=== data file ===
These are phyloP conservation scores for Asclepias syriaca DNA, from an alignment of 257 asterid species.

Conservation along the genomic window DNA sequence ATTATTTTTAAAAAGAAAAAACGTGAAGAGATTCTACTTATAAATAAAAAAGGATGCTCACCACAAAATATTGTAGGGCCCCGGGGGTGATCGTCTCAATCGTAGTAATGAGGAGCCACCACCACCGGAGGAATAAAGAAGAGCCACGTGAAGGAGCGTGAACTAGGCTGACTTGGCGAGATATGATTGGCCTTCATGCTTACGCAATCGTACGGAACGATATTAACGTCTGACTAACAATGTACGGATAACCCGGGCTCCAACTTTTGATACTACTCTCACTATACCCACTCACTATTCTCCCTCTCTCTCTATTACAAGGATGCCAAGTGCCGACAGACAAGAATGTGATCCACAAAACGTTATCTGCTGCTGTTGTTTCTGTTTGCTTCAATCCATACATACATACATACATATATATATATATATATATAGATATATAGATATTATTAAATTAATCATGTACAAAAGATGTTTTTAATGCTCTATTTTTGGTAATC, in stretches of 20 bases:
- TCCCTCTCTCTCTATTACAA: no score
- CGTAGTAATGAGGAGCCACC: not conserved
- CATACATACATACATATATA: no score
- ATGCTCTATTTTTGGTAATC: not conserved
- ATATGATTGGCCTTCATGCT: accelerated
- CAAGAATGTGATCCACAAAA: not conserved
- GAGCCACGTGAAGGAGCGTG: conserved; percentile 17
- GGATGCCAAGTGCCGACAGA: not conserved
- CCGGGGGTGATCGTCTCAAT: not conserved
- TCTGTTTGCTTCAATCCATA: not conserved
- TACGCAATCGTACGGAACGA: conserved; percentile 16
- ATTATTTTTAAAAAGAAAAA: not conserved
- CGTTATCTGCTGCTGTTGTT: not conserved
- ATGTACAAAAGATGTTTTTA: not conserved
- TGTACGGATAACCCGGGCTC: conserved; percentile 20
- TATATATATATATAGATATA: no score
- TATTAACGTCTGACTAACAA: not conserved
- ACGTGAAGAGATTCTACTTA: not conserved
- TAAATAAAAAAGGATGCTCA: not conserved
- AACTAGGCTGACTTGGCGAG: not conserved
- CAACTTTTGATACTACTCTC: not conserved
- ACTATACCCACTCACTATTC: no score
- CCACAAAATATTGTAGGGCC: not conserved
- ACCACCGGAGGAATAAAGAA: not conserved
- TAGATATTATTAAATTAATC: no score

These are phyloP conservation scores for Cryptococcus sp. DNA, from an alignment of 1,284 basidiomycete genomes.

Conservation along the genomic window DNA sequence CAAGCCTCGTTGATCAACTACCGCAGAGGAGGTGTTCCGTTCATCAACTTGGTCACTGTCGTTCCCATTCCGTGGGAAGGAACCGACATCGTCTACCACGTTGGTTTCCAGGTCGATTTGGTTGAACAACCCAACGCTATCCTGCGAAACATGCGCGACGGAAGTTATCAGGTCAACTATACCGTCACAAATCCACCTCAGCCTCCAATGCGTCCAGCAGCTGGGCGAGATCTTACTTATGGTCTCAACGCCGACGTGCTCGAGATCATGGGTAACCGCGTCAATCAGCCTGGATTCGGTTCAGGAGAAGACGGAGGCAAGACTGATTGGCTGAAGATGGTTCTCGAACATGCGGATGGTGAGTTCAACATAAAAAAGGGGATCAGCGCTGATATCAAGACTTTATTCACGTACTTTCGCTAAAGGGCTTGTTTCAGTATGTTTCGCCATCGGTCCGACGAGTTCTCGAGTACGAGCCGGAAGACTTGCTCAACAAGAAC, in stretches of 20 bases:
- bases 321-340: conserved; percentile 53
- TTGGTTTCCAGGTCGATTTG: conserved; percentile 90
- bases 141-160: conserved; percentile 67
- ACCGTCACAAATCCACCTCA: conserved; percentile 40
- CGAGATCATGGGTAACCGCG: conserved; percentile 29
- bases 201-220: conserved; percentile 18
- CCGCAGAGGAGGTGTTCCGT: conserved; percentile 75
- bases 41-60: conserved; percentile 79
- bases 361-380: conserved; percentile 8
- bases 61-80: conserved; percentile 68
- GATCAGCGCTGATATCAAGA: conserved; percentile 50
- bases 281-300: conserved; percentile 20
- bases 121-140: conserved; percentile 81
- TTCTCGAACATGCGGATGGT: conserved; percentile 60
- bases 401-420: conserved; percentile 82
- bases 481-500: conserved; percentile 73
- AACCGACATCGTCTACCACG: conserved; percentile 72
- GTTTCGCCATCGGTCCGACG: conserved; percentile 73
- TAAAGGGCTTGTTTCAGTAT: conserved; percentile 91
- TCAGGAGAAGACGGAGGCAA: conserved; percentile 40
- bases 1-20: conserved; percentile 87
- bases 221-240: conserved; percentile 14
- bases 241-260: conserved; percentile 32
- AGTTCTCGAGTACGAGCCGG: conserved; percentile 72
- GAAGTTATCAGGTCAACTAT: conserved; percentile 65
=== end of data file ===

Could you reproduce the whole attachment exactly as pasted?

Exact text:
These are phyloP conservation scores for Asclepias syriaca DNA, from an alignment of 257 asterid species.

Conservation along the genomic window DNA sequence ATTATTTTTAAAAAGAAAAAACGTGAAGAGATTCTACTTATAAATAAAAAAGGATGCTCACCACAAAATATTGTAGGGCCCCGGGGGTGATCGTCTCAATCGTAGTAATGAGGAGCCACCACCACCGGAGGAATAAAGAAGAGCCACGTGAAGGAGCGTGAACTAGGCTGACTTGGCGAGATATGATTGGCCTTCATGCTTACGCAATCGTACGGAACGATATTAACGTCTGACTAACAATGTACGGATAACCCGGGCTCCAACTTTTGATACTACTCTCACTATACCCACTCACTATTCTCCCTCTCTCTCTATTACAAGGATGCCAAGTGCCGACAGACAAGAATGTGATCCACAAAACGTTATCTGCTGCTGTTGTTTCTGTTTGCTTCAATCCATACATACATACATACATATATATATATATATATATAGATATATAGATATTATTAAATTAATCATGTACAAAAGATGTTTTTAATGCTCTATTTTTGGTAATC, in stretches of 20 bases:
- TCCCTCTCTCTCTATTACAA: no score
- CGTAGTAATGAGGAGCCACC: not conserved
- CATACATACATACATATATA: no score
- ATGCTCTATTTTTGGTAATC: not conserved
- ATATGATTGGCCTTCATGCT: accelerated
- CAAGAATGTGATCCACAAAA: not conserved
- GAGCCACGTGAAGGAGCGTG: conserved; percentile 17
- GGATGCCAAGTGCCGACAGA: not conserved
- CCGGGGGTGATCGTCTCAAT: not conserved
- TCTGTTTGCTTCAATCCATA: not conserved
- TACGCAATCGTACGGAACGA: conserved; percentile 16
- ATTATTTTTAAAAAGAAAAA: not conserved
- CGTTATCTGCTGCTGTTGTT: not conserved
- ATGTACAAAAGATGTTTTTA: not conserved
- TGTACGGATAACCCGGGCTC: conserved; percentile 20
- TATATATATATATAGATATA: no score
- TATTAACGTCTGACTAACAA: not conserved
- ACGTGAAGAGATTCTACTTA: not conserved
- TAAATAAAAAAGGATGCTCA: not conserved
- AACTAGGCTGACTTGGCGAG: not conserved
- CAACTTTTGATACTACTCTC: not conserved
- ACTATACCCACTCACTATTC: no score
- CCACAAAATATTGTAGGGCC: not conserved
- ACCACCGGAGGAATAAAGAA: not conserved
- TAGATATTATTAAATTAATC: no score

These are phyloP conservation scores for Cryptococcus sp. DNA, from an alignment of 1,284 basidiomycete genomes.

Conservation along the genomic window DNA sequence CAAGCCTCGTTGATCAACTACCGCAGAGGAGGTGTTCCGTTCATCAACTTGGTCACTGTCGTTCCCATTCCGTGGGAAGGAACCGACATCGTCTACCACGTTGGTTTCCAGGTCGATTTGGTTGAACAACCCAACGCTATCCTGCGAAACATGCGCGACGGAAGTTATCAGGTCAACTATACCGTCACAAATCCACCTCAGCCTCCAATGCGTCCAGCAGCTGGGCGAGATCTTACTTATGGTCTCAACGCCGACGTGCTCGAGATCATGGGTAACCGCGTCAATCAGCCTGGATTCGGTTCAGGAGAAGACGGAGGCAAGACTGATTGGCTGAAGATGGTTCTCGAACATGCGGATGGTGAGTTCAACATAAAAAAGGGGATCAGCGCTGATATCAAGACTTTATTCACGTACTTTCGCTAAAGGGCTTGTTTCAGTATGTTTCGCCATCGGTCCGACGAGTTCTCGAGTACGAGCCGGAAGACTTGCTCAACAAGAAC, in stretches of 20 bases:
- bases 321-340: conserved; percentile 53
- TTGGTTTCCAGGTCGATTTG: conserved; percentile 90
- bases 141-160: conserved; percentile 67
- ACCGTCACAAATCCACCTCA: conserved; percentile 40
- CGAGATCATGGGTAACCGCG: conserved; percentile 29
- bases 201-220: conserved; percentile 18
- CCGCAGAGGAGGTGTTCCGT: conserved; percentile 75
- bases 41-60: conserved; percentile 79
- bases 361-380: conserved; percentile 8
- bases 61-80: conserved; percentile 68
- GATCAGCGCTGATATCAAGA: conserved; percentile 50
- bases 281-300: conserved; percentile 20
- bases 121-140: conserved; percentile 81
- TTCTCGAACATGCGGATGGT: conserved; percentile 60
- bases 401-420: conserved; percentile 82
- bases 481-500: conserved; percentile 73
- AACCGACATCGTCTACCACG: conserved; percentile 72
- GTTTCGCCATCGGTCCGACG: conserved; percentile 73
- TAAAGGGCTTGTTTCAGTAT: conserved; percentile 91
- TCAGGAGAAGACGGAGGCAA: conserved; percentile 40
- bases 1-20: conserved; percentile 87
- bases 221-240: conserved; percentile 14
- bases 241-260: conserved; percentile 32
- AGTTCTCGAGTACGAGCCGG: conserved; percentile 72
- GAAGTTATCAGGTCAACTAT: conserved; percentile 65